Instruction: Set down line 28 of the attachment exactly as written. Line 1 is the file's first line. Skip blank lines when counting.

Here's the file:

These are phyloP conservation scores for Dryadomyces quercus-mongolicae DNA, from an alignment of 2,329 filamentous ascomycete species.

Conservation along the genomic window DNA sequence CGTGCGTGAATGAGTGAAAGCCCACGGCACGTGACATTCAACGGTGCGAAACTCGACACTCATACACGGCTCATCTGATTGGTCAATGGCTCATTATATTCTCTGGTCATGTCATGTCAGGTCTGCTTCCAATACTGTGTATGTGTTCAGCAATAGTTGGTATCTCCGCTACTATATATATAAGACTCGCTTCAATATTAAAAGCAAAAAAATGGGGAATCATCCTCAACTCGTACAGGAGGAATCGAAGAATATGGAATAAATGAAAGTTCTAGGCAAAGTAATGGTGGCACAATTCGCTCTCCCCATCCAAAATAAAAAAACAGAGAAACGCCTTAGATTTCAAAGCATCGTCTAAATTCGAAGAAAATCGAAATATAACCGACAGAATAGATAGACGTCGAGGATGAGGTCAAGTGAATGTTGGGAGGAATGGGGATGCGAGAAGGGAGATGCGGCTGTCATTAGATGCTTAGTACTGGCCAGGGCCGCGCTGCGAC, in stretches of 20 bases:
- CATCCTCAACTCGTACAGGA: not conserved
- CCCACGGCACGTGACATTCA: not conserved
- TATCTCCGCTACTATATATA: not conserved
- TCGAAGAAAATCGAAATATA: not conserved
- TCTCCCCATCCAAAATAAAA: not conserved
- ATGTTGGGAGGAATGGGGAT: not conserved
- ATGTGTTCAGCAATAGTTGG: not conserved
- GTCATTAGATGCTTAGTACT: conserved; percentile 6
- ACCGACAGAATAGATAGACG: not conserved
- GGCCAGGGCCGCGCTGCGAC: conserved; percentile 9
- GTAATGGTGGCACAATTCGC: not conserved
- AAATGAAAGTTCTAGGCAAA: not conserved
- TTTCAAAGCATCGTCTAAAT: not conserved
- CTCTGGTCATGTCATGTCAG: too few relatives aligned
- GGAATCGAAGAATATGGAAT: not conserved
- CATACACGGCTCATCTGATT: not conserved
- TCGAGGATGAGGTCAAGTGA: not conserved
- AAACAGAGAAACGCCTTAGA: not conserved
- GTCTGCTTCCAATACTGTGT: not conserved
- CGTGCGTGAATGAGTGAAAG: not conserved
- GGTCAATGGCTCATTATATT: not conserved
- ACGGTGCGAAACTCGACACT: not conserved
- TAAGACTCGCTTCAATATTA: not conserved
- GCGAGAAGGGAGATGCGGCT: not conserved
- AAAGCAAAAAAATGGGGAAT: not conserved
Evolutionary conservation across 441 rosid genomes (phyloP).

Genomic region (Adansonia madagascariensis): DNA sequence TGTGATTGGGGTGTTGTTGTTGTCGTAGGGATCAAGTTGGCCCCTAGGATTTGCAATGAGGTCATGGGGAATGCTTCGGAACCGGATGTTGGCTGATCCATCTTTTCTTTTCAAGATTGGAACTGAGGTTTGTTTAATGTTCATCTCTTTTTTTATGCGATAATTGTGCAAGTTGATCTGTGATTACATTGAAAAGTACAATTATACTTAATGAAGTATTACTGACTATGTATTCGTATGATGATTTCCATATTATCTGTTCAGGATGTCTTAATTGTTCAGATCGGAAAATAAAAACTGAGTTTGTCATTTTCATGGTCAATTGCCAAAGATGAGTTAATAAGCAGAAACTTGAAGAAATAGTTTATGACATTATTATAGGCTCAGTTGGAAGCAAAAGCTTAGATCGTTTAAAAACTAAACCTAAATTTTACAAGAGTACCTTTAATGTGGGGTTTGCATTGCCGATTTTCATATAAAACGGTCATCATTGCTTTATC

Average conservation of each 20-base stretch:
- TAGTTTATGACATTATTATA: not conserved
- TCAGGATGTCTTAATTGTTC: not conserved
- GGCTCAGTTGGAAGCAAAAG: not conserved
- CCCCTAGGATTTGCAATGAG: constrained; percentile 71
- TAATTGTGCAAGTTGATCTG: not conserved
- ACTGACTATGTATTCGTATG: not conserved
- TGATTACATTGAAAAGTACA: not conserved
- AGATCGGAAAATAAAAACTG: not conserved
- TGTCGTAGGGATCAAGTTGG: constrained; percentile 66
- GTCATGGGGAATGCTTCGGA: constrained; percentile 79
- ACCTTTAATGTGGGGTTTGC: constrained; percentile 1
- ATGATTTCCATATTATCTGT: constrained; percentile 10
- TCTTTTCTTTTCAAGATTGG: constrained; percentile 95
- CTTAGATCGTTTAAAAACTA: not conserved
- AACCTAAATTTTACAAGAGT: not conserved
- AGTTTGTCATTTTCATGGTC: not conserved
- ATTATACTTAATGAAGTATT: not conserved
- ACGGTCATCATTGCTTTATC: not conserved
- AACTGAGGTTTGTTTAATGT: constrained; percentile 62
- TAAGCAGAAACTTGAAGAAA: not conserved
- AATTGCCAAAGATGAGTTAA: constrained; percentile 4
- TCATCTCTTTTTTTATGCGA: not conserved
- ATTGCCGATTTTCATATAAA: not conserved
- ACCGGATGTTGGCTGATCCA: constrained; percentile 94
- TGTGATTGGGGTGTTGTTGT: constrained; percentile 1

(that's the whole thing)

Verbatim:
Evolutionary conservation across 441 rosid genomes (phyloP).